A few pictures:

Student set up using two 15 oz cans and a larger outer can for safety and to protect the fire from wind gusts.
Outer can removed. The secondary air gap is about 1.2 cm
This shows the three 3 cm washers used to create draft deflection back into the mixing chamber in the top half of the bottom can.
Botom can as it will be used.
4 lbs tuna fish can used as the feedstock can, or the bottom can, standing on its three small angle brackets. The primary air gap is about 2 cm
The simple draft can, both ends removed, is supporting the Feedstock can for this photo.
Smaller cans are being used inside this larger grill

Below are a few photos of a novel, at least to me, use of draft deflectors in
combination with a secondary air gap and a mixing chamber above the feedstock,
but below the secondary air gap.

This design is typically yielding abut 22% of the feedstock's weight as biochar.
Passes all of the usual simple tests. Run times in the larger tuna fish cans are in the
42 minute range with 500 grams of soft wood pellet feedstock. I load the bottom
can, of the feedstock chamber, to only about 50% of capacity. This leaves the top
half of the can as a mixing chamber into which the draft is deflected. This creates
thorough mixing of the combustible gases with the secondary air. The result is very
clean stack gas. I wish the many small diesels out there burned nearly as cleanly.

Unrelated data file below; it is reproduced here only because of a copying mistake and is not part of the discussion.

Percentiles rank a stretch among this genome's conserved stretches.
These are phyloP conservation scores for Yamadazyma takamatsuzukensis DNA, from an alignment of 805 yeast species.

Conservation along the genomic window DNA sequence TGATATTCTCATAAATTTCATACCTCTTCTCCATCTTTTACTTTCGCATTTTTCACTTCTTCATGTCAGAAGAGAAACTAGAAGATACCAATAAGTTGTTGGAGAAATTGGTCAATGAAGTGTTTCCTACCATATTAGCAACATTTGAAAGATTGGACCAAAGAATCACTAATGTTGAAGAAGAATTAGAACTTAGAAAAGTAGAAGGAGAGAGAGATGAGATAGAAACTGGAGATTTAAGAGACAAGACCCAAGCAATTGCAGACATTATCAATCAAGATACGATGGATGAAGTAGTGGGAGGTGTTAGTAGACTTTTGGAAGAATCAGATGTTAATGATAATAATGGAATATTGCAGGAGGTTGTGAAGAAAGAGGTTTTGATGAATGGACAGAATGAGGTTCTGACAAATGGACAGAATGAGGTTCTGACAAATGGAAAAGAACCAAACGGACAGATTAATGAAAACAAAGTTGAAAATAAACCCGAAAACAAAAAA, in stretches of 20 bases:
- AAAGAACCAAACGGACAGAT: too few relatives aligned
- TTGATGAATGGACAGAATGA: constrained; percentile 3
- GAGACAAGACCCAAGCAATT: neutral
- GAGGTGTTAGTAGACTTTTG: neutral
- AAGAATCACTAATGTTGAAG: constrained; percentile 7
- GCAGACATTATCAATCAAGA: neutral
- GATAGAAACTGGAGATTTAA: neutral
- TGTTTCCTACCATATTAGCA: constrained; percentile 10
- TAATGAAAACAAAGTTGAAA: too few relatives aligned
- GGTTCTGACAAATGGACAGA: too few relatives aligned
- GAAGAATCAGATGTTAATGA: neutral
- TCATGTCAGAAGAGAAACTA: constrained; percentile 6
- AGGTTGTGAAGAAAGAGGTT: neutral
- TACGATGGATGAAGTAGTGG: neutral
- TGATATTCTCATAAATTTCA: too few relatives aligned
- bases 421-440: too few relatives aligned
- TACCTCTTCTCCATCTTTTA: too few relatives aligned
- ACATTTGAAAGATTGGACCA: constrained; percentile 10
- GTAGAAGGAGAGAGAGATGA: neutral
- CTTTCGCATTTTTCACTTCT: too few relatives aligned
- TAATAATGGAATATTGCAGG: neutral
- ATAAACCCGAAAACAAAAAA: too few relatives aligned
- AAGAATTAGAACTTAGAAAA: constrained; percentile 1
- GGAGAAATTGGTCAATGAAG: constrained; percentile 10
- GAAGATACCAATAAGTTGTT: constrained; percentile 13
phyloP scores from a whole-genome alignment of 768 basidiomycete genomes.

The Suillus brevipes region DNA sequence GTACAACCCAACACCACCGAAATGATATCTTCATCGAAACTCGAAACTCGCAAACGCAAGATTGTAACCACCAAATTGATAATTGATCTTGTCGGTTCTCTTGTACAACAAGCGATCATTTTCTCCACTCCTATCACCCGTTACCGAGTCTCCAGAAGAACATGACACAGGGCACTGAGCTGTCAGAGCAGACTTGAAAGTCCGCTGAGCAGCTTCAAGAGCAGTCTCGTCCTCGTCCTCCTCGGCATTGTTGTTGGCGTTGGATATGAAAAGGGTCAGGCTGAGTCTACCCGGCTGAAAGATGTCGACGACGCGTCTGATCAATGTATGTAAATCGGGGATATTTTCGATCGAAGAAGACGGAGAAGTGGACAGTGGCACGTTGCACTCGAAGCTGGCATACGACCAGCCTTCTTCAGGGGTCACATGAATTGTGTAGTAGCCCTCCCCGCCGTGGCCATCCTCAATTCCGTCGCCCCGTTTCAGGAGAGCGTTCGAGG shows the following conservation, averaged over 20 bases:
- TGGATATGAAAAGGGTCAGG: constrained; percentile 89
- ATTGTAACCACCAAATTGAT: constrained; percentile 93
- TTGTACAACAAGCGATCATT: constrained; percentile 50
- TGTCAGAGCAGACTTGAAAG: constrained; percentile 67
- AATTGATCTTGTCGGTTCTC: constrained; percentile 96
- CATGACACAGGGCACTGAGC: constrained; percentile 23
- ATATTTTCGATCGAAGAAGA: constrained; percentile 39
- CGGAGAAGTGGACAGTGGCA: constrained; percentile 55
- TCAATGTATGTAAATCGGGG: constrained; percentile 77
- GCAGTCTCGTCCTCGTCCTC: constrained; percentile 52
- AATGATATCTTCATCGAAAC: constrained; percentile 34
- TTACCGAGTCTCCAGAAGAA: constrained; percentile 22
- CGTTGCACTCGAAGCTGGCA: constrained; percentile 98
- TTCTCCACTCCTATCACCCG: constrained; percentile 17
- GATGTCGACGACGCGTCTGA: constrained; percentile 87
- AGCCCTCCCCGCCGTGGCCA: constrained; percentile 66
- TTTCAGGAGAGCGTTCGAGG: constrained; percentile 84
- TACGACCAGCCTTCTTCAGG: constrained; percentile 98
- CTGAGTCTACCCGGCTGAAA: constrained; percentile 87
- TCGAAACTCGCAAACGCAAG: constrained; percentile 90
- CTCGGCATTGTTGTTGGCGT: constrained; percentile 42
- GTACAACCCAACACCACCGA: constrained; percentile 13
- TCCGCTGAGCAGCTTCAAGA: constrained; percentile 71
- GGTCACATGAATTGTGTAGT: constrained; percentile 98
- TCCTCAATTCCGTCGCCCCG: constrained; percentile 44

Jock Gill, Vermont, 2011

Jock's new TLUD Design. It has a passing similarity to Lanny Henson's Sidewinder, but instead of 4 symettrical slits, to provide the 'vortex' at the heart of the cooker. The iCan D uses only three secondary air apertures for maximum turbulence and asymmetry. It also uses a more triangular cut arranged such that the resulting tab is at 45 degrees and can, when folded into the can, act as both a vortex generator and a concentrator.

Currently I have only tested the mid-sized coffee can unit with 142 grams of fuel. This gives me a runtime of about 27 minutes -- start to flame out. It has yielded 21.8%% biochar as a percent of weight of fuel -- soft wood pellets.

It gets good results when loaded with 25% of the capacity of the can - in this case about 142 grams of wood pellets. Run time: 27 minutes. Smoke gone in well under two minutes. Biochar was very clean, 100% charred fuel with no floaters in a water quench. Minimal ash. Biochar harvest was 21.8% of the weight of the starting fuel load. Only minimal soot in the stack gases for about 3 minutes at the peak period.